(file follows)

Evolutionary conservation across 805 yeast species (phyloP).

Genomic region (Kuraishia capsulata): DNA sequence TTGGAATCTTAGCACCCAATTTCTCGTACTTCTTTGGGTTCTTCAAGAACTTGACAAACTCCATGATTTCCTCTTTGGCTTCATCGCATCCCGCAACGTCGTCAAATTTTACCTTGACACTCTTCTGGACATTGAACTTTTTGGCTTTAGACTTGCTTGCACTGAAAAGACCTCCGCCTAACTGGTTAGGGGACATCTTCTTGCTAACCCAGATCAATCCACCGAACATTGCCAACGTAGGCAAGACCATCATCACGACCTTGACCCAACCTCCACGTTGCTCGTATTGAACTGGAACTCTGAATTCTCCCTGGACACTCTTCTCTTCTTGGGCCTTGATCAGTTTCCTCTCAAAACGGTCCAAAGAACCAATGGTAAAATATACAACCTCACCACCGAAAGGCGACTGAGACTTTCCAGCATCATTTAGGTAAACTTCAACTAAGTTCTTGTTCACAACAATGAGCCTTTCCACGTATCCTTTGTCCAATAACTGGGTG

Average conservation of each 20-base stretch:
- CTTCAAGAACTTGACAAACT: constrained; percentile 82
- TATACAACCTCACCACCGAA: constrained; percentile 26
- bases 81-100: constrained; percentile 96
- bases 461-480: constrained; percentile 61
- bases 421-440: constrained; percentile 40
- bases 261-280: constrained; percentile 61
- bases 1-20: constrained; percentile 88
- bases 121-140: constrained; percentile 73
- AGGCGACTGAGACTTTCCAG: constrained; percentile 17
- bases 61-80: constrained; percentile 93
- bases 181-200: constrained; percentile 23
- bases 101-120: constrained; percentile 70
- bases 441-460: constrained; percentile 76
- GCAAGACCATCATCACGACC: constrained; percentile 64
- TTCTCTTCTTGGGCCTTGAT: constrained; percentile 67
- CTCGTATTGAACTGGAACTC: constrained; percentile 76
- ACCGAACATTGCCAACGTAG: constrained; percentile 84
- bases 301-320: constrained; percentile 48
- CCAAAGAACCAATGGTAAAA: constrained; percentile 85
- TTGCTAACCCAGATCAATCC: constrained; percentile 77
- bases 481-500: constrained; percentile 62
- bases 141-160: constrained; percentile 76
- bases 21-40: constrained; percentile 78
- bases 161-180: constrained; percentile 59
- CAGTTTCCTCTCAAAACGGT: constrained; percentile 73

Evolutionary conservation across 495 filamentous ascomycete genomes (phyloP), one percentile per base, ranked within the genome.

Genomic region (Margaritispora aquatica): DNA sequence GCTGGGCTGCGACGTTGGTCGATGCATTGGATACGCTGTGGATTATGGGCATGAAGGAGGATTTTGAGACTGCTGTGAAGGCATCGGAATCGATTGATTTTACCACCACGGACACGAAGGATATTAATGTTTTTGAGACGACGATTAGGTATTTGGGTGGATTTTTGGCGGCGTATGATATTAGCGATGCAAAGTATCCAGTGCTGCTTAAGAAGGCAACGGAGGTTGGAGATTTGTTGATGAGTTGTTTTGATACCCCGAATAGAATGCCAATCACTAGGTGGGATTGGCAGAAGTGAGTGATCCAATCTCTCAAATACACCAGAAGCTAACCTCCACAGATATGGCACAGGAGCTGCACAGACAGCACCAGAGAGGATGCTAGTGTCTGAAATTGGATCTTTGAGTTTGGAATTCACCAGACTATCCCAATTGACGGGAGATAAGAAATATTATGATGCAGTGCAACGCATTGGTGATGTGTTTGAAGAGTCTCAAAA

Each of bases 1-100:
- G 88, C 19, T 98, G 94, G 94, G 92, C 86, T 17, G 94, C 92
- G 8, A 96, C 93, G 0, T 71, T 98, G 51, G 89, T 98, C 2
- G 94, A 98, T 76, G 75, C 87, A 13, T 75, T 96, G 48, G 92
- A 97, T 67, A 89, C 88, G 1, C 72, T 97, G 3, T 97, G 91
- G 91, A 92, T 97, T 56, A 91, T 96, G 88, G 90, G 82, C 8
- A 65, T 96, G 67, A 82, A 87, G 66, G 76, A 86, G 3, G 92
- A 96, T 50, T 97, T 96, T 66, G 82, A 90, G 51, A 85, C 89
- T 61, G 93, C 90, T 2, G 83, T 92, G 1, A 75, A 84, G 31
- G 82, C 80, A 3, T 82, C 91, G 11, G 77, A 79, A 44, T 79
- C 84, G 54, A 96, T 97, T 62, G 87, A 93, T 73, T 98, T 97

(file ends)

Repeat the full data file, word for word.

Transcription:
Evolutionary conservation across 805 yeast species (phyloP).

Genomic region (Kuraishia capsulata): DNA sequence TTGGAATCTTAGCACCCAATTTCTCGTACTTCTTTGGGTTCTTCAAGAACTTGACAAACTCCATGATTTCCTCTTTGGCTTCATCGCATCCCGCAACGTCGTCAAATTTTACCTTGACACTCTTCTGGACATTGAACTTTTTGGCTTTAGACTTGCTTGCACTGAAAAGACCTCCGCCTAACTGGTTAGGGGACATCTTCTTGCTAACCCAGATCAATCCACCGAACATTGCCAACGTAGGCAAGACCATCATCACGACCTTGACCCAACCTCCACGTTGCTCGTATTGAACTGGAACTCTGAATTCTCCCTGGACACTCTTCTCTTCTTGGGCCTTGATCAGTTTCCTCTCAAAACGGTCCAAAGAACCAATGGTAAAATATACAACCTCACCACCGAAAGGCGACTGAGACTTTCCAGCATCATTTAGGTAAACTTCAACTAAGTTCTTGTTCACAACAATGAGCCTTTCCACGTATCCTTTGTCCAATAACTGGGTG

Average conservation of each 20-base stretch:
- CTTCAAGAACTTGACAAACT: constrained; percentile 82
- TATACAACCTCACCACCGAA: constrained; percentile 26
- bases 81-100: constrained; percentile 96
- bases 461-480: constrained; percentile 61
- bases 421-440: constrained; percentile 40
- bases 261-280: constrained; percentile 61
- bases 1-20: constrained; percentile 88
- bases 121-140: constrained; percentile 73
- AGGCGACTGAGACTTTCCAG: constrained; percentile 17
- bases 61-80: constrained; percentile 93
- bases 181-200: constrained; percentile 23
- bases 101-120: constrained; percentile 70
- bases 441-460: constrained; percentile 76
- GCAAGACCATCATCACGACC: constrained; percentile 64
- TTCTCTTCTTGGGCCTTGAT: constrained; percentile 67
- CTCGTATTGAACTGGAACTC: constrained; percentile 76
- ACCGAACATTGCCAACGTAG: constrained; percentile 84
- bases 301-320: constrained; percentile 48
- CCAAAGAACCAATGGTAAAA: constrained; percentile 85
- TTGCTAACCCAGATCAATCC: constrained; percentile 77
- bases 481-500: constrained; percentile 62
- bases 141-160: constrained; percentile 76
- bases 21-40: constrained; percentile 78
- bases 161-180: constrained; percentile 59
- CAGTTTCCTCTCAAAACGGT: constrained; percentile 73

Evolutionary conservation across 495 filamentous ascomycete genomes (phyloP), one percentile per base, ranked within the genome.

Genomic region (Margaritispora aquatica): DNA sequence GCTGGGCTGCGACGTTGGTCGATGCATTGGATACGCTGTGGATTATGGGCATGAAGGAGGATTTTGAGACTGCTGTGAAGGCATCGGAATCGATTGATTTTACCACCACGGACACGAAGGATATTAATGTTTTTGAGACGACGATTAGGTATTTGGGTGGATTTTTGGCGGCGTATGATATTAGCGATGCAAAGTATCCAGTGCTGCTTAAGAAGGCAACGGAGGTTGGAGATTTGTTGATGAGTTGTTTTGATACCCCGAATAGAATGCCAATCACTAGGTGGGATTGGCAGAAGTGAGTGATCCAATCTCTCAAATACACCAGAAGCTAACCTCCACAGATATGGCACAGGAGCTGCACAGACAGCACCAGAGAGGATGCTAGTGTCTGAAATTGGATCTTTGAGTTTGGAATTCACCAGACTATCCCAATTGACGGGAGATAAGAAATATTATGATGCAGTGCAACGCATTGGTGATGTGTTTGAAGAGTCTCAAAA

Each of bases 1-100:
- G 88, C 19, T 98, G 94, G 94, G 92, C 86, T 17, G 94, C 92
- G 8, A 96, C 93, G 0, T 71, T 98, G 51, G 89, T 98, C 2
- G 94, A 98, T 76, G 75, C 87, A 13, T 75, T 96, G 48, G 92
- A 97, T 67, A 89, C 88, G 1, C 72, T 97, G 3, T 97, G 91
- G 91, A 92, T 97, T 56, A 91, T 96, G 88, G 90, G 82, C 8
- A 65, T 96, G 67, A 82, A 87, G 66, G 76, A 86, G 3, G 92
- A 96, T 50, T 97, T 96, T 66, G 82, A 90, G 51, A 85, C 89
- T 61, G 93, C 90, T 2, G 83, T 92, G 1, A 75, A 84, G 31
- G 82, C 80, A 3, T 82, C 91, G 11, G 77, A 79, A 44, T 79
- C 84, G 54, A 96, T 97, T 62, G 87, A 93, T 73, T 98, T 97